With European elections upcoming and the shape of the next Commission unknowable, this report is not an agenda for the years to come but lessons for the next Commission from developments in European defence over the last two years.
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Last week’s Helsinki Summit has brought renewed focus to Russian actions in cyberspace. In a new report, ELN Research Associate Joss Meakins explores Russia’s conflicted approach to cyber deterrence and proposes new ways to create a more stable Russia-West cyber deterrence relationship.
Dr Heather Williams, Lecturer in the Defence Studies Department at King’s College London (KCL) and Amelia Morgan, Research Assistant at KCL’s Centre for Science and Security Studies (CSSS) examine how the United States and Russia could become more responsible nuclear actors and strengthen the global nuclear order at a time when it is most fragile.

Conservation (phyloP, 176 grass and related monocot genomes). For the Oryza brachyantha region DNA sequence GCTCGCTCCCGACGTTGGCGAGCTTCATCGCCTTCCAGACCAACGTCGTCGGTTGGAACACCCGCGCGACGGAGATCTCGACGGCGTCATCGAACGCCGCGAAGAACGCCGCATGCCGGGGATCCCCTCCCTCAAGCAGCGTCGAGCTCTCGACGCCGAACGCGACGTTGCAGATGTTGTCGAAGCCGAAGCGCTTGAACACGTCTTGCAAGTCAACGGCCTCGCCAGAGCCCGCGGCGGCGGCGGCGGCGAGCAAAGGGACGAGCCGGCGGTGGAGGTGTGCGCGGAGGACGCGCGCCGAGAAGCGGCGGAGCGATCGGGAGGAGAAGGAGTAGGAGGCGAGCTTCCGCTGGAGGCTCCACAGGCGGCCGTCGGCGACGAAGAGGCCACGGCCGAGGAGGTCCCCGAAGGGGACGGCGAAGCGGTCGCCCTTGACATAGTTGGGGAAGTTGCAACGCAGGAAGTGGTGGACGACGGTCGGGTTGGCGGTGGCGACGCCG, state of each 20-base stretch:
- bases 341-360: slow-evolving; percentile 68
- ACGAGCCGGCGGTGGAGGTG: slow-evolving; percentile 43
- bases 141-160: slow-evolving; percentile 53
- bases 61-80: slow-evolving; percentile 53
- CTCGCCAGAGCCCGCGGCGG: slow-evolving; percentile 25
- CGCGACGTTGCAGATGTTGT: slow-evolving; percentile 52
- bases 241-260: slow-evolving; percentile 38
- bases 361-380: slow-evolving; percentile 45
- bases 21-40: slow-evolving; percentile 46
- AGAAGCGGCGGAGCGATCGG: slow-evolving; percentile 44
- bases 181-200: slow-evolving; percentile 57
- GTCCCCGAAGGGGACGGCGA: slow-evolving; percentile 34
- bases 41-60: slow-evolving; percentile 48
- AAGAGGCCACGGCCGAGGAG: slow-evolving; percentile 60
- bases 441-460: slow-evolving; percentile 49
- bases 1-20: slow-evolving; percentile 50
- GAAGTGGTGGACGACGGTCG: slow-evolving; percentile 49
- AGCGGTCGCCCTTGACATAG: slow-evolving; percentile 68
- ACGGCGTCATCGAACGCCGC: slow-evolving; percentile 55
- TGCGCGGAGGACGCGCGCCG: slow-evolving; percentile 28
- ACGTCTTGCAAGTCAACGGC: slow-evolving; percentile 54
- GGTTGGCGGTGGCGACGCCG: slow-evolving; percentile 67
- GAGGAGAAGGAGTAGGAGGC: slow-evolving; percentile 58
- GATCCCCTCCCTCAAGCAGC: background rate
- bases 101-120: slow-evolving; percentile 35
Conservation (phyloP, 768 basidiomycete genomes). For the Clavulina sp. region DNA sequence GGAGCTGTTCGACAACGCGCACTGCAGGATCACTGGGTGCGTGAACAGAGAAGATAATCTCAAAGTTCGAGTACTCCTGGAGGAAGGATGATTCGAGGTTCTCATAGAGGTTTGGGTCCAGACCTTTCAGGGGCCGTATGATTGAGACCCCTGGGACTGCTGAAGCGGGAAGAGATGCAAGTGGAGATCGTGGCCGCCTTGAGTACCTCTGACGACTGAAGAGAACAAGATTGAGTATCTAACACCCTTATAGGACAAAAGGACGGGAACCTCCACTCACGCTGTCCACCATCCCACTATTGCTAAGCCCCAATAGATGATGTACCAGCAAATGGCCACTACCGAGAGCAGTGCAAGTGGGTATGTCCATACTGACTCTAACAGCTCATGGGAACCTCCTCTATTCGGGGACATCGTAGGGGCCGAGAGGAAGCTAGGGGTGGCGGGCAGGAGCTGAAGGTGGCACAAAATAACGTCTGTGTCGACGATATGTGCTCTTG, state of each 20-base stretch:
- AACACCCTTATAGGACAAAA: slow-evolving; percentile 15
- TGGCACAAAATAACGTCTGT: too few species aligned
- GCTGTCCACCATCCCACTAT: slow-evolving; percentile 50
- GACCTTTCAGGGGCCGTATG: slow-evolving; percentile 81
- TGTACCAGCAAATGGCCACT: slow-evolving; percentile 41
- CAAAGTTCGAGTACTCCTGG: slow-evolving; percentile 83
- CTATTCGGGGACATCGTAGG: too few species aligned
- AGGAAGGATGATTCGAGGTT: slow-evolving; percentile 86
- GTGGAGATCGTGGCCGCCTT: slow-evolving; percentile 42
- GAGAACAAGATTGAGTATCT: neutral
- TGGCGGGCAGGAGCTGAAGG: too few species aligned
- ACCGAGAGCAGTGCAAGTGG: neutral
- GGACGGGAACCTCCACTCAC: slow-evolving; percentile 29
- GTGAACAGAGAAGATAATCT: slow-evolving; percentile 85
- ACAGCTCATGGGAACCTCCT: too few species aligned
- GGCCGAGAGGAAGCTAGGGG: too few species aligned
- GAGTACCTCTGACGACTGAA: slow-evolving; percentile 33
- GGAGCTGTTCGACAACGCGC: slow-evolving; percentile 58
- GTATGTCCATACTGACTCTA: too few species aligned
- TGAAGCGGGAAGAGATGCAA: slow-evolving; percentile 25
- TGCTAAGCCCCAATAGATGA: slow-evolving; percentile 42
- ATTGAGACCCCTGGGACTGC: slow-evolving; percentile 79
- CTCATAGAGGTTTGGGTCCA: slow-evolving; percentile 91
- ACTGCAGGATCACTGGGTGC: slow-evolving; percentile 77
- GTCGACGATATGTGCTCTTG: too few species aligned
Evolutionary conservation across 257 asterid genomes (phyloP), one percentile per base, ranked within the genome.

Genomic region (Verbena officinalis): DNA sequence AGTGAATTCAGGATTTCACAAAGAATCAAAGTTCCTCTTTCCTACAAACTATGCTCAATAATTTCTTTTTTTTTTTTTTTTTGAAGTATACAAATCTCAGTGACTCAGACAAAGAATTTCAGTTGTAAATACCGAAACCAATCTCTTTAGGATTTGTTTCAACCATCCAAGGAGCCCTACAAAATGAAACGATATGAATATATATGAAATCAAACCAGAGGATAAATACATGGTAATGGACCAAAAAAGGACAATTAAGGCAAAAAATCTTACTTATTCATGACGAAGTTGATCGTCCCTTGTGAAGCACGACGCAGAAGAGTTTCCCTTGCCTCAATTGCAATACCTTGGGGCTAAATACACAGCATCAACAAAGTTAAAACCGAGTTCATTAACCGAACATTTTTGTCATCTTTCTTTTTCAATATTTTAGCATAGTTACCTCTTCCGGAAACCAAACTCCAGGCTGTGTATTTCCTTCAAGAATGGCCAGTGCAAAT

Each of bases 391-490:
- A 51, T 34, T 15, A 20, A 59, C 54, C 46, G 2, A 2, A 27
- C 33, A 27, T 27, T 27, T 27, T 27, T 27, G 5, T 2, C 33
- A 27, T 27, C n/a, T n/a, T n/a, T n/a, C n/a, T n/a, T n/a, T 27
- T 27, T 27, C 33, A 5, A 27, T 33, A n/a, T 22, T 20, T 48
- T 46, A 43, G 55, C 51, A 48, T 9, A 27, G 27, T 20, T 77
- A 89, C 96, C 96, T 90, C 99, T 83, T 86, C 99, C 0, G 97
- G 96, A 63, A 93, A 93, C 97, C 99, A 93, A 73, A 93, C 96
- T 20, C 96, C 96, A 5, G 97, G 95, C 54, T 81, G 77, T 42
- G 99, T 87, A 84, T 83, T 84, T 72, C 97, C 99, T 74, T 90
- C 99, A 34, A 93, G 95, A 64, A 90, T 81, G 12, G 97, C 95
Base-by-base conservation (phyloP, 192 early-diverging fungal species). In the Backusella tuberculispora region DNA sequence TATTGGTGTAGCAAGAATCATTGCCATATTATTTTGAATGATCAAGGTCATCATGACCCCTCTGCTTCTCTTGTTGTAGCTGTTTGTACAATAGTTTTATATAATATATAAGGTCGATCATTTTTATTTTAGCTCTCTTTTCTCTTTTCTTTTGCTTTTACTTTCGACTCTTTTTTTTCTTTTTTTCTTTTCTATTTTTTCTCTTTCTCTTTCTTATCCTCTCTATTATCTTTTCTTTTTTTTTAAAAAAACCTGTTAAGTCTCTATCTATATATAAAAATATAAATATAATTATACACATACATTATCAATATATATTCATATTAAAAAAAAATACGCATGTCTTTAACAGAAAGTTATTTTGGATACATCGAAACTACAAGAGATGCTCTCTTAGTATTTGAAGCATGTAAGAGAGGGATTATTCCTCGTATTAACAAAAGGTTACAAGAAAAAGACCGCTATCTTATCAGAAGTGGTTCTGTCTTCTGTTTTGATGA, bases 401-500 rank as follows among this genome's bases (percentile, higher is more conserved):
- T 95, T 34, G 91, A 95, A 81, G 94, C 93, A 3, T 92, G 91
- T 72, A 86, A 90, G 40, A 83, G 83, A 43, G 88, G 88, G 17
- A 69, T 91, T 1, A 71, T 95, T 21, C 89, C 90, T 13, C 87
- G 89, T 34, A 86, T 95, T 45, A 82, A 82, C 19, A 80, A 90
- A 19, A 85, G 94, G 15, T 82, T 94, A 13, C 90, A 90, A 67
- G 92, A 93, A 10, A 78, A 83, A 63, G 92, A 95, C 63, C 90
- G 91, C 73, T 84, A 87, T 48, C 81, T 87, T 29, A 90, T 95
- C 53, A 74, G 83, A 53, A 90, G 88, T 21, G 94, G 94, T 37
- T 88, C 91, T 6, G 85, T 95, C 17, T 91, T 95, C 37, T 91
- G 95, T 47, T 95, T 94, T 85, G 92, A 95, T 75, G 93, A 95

In a report released ahead of the NATO summit in Brussels, Sir Adam Thomson, ELN Director and former UK Ambassador to NATO assesses three core challenges to NATO solidarity – (1) Russia, (2) NATO’s engagement southwards, and (3) transatlantic burdensharing – and offers specific recommendations in each area for the summit declaration, communique and EU-NATO Joint Declaration.
With the international nuclear agreement with Iran in peril following the U.S. withdrawal from it, Esfandyar Batmanghelidj and Axel Hellman present a vision of a new banking architecture that could be at the heart of a European package to protect Europe-Iran economic ties and help sustain the deal in spite of U.S. sanctions.
In this latest ELN Report, Katarzyna Kubiak examines the state of play and recommends measures to overcome the crisis over the Intermediate-Range Nuclear Forces Treaty.
ELN Director Sir Adam Thomson and Policy Fellow Alice Billon-Galland argue that a new approach to strategic autonomy is needed to provide a long-term framework to increase Europe’s ability to protect its security interests.
The current Russia-NATO deterrence relationship is unstable, and dangerously so. The authors argue that the interplay between the deterrence postures operated by both Russia and NATO has not been sufficiently appreciated during their development – deterrence cannot be effective if your target does not understand your actions.
With Russia-West tension high, ELN Research Fellow Thomas Frear evaluates the progress made on mitigating the risk posed by hazardous military incidents and the implementation of ELN recommendations.